• The key to planning a holiday for a large party is to book well in advance to ensure you all fly together and stay in the same hotel.
  • Plans to extend the fishery are well advanced and it is hoped to commence work in the next few weeks.
considerably, very much, greatly, to a great/marked extent/degree, a great deal, markedly, decidedly, substantially, easily, comfortably, materially, significantly, signally
informal seriously
2.2Intimately; closely: he knew my father very well
More example sentences
  • People who are well versed in hip-hop understand the need for diversity in the culture.
  • works of the seven, he adopts the more personal stance of one well versed in the arts.
  • I, and many people who knew him well, were saddened when we heard of his violent death.
harmoniously, agreeably, pleasantly, nicely, happily, politely, amicably, amiably, affably, genially, peaceably
informal famously
intimately, thoroughly, fully, deeply, profoundly, personally
2.3 [as submodifier] British informal Very; extremely: he was well out of order
More example sentences
  • In any event, an appeal against the order of 3 March 2000 is well out of time, the parties have acted in the meantime on the basis that the order was not under challenge, and it would be wrong, now, to extend time.
  • I realised my daughter was well out of the way and my only thought was to get out.
  • And railways especially were well out of fashion.
2.4 [with submodifier] Used as an intensifier: I should jolly well hope so
More example sentences
  • At this point, Brash should have told Dallow to bloody well look it up for himself.
  • They knew bloody well that these people were doing harmful things to innocent people.
  • This shows us both that we can do better, and that we bloody well should.
3 [with modal] Very probably; in all likelihood: being short of breath may well be the first sign of asthma
More example sentences
  • If so, the risk of litigation might well discourage the practice of defensive hacking even if it should be legal.
  • These may well be the same birds at times congregating on flooded pits at Tottenhill on the fen borders.
  • Indicators of what is possible and what is required may well follow from the results of a strategic assessment.
quite possibly, conceivably, quite likely, probably;
undoubtedly, certainly, unquestionably;
3.1Without difficulty: she could well afford to pay for the reception herself
More example sentences
  • The couple can well afford to pay the fine, but should probably get rid of their lax driver.
  • Does it make sense to give each of us a subsidy, when we can perfectly well afford the full price?
  • They could well afford it, given the umpteen millions they rake in from the motoring public.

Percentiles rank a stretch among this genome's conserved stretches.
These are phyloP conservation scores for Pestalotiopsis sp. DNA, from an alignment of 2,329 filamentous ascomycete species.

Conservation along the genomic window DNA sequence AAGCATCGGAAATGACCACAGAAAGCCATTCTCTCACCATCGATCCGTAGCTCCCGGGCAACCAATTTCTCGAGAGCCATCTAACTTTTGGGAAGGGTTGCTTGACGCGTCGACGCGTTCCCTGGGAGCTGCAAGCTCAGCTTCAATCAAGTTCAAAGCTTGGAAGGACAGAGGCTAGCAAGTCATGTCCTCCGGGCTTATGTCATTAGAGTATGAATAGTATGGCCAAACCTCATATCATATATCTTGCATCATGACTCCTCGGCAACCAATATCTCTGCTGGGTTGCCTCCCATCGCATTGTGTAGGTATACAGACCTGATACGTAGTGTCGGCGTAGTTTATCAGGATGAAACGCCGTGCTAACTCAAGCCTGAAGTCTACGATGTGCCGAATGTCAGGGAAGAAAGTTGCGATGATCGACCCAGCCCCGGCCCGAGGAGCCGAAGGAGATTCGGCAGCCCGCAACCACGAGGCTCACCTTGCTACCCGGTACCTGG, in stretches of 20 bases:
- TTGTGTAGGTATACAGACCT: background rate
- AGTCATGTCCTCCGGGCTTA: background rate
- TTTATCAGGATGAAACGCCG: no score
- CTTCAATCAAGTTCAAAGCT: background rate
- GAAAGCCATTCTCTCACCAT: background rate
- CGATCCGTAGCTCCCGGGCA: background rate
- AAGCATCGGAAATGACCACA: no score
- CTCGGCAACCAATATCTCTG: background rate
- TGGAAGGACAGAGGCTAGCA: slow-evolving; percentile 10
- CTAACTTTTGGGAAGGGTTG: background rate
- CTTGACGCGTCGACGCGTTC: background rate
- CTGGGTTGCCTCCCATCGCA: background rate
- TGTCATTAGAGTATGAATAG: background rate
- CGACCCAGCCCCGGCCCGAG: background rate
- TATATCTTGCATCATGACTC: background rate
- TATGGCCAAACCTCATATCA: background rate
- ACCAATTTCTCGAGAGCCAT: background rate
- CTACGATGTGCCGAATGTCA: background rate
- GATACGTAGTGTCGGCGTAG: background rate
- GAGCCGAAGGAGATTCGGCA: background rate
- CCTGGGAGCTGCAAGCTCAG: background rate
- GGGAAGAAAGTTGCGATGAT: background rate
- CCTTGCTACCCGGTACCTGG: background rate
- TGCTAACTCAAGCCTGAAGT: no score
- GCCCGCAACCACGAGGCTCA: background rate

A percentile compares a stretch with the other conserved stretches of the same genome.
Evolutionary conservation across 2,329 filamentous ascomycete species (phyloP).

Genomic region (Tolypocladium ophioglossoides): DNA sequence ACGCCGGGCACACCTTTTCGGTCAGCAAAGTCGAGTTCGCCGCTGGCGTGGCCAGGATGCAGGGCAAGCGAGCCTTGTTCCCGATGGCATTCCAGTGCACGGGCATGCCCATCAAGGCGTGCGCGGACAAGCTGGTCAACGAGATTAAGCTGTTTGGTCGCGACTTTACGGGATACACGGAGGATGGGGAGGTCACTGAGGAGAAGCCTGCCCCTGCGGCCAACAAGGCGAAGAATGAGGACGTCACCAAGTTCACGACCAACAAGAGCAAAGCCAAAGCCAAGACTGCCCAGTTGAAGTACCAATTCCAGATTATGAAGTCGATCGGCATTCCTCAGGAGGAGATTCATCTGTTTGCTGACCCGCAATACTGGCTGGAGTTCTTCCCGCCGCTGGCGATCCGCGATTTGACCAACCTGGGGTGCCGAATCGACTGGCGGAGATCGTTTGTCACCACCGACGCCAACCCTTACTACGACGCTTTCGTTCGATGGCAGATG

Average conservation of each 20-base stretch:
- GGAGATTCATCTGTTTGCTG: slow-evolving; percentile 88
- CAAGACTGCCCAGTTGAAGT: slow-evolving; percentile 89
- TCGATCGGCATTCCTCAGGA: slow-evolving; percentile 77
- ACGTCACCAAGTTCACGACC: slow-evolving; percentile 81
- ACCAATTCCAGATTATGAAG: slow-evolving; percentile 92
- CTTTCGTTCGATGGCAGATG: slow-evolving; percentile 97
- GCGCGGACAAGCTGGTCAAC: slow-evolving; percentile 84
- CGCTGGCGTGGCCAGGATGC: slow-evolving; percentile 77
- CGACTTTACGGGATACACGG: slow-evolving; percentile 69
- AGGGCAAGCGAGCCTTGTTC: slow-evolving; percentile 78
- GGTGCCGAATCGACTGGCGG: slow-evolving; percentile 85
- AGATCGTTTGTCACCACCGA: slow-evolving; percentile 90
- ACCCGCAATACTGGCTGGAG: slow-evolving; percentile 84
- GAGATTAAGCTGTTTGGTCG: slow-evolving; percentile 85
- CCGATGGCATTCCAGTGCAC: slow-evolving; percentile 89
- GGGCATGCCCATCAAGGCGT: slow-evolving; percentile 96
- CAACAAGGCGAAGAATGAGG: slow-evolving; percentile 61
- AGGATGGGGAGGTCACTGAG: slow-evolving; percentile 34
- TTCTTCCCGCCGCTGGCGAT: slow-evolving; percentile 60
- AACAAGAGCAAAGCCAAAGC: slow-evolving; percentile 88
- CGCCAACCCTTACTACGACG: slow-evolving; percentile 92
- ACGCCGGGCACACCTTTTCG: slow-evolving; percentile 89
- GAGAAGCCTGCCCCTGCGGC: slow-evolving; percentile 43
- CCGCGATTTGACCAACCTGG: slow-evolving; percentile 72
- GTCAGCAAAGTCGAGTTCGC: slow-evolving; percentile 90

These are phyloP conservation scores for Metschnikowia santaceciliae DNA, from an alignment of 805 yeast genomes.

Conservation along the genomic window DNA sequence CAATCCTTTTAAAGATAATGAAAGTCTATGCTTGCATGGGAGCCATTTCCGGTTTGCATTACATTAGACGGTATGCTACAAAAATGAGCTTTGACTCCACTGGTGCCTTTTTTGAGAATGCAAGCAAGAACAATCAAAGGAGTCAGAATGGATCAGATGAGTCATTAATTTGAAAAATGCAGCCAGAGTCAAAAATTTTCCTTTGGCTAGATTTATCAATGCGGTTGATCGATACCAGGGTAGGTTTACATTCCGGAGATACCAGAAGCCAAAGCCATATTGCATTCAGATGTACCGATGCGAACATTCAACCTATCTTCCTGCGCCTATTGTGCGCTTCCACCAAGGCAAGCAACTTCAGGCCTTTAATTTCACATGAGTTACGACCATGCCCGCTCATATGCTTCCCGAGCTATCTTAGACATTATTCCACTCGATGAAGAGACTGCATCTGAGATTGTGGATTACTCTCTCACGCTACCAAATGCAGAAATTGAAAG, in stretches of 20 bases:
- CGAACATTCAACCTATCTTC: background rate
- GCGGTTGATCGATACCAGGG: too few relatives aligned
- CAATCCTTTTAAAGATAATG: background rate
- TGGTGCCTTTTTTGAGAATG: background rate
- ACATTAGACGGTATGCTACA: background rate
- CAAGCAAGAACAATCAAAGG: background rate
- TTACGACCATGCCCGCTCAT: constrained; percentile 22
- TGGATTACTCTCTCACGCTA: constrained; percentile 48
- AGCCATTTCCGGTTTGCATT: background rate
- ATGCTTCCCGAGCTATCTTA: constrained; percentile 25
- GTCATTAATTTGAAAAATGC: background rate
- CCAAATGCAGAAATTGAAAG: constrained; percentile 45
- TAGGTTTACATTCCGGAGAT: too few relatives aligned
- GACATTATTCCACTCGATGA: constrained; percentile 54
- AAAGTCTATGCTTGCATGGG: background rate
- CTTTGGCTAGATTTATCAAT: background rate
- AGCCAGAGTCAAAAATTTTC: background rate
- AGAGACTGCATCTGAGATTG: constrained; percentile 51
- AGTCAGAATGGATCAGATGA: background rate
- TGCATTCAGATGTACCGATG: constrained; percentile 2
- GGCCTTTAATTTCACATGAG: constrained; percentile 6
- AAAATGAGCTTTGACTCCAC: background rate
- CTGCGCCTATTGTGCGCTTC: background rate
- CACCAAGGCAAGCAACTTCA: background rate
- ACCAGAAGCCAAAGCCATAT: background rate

easily, comfortably, readily, with ease, without difficulty, effortlessly
3.2With good reason: ‘What are we doing here?’ ‘You may well ask.’
More example sentences
  • Your Lordship has well in mind the degree to which the arguments found favour and to which they did not.
  • Merchants could well balk at supporting incompatible payment operations.
  • Why, you may well ask, does The Register class vagueness of this order as a clarification?

adjective (better, best)

1In good health; free or recovered from illness: I don’t feel very well it would be some time before Sarah was completely well [attributive]: informal I am not a well man
More example sentences
  • Get well wishes were sent to Mary Foyle who is recovering after her recent illness.
  • It has also correctly labelled as disease free most, but not all, of the well people.
  • Mason Brown took remedial action, prescribed his own cure and is now completely well.
healthy, in good health, all right, fine, fit, fighting fit, as fit as a fiddle, as fit as a flea, robust, strong, vigorous, blooming, thriving, bursting with health, in rude health, hale, hale and hearty, hearty, in good shape, in excellent shape, in good condition, in tip-top condition, in good trim, in fine fettle, sound, sound in body and limb
1.1In a satisfactory state or position: I do hope all is well with you and your family
More example sentences
  • To this I wish Cllr Clarke well and hope she will help to carry on the Town Council's good name and work.
  • We wish St. Declan's well and hope they will retain this flag for many years to come.
  • We wish him well and let us hope his first game against the Dubs ends in success.
satisfactory, all right, fine, in order, as it should be, acceptable
informal OK, fine and dandy, hunky-dory
North American & Australian/New Zealand informal jake
British informal, dated tickety-boo
2Sensible; advisable: it would be well to know just what this suggestion entails
More example sentences
  • But would it not be well to limit grand juries to the investigation of felons, and leave misdemeanors to inferior courts?
  • Only--if we decide to buy, it would be well to be moved in and settled before winter.
advisable, sensible, prudent, politic, commonsensical, wise, canny, judicious, shrewd, expedient, provident, recommended, advantageous, beneficial, profitable, gainful, desirable;
a good idea


1Used to express a range of emotions including surprise, anger, resignation, or relief: Well, really! The manners of some people!
More example sentences
  • If I could look back and say, well, there was always the yacht - that would be something.
  • You can tell when people really got it or, well, that's not for me, and you always get a bit of that.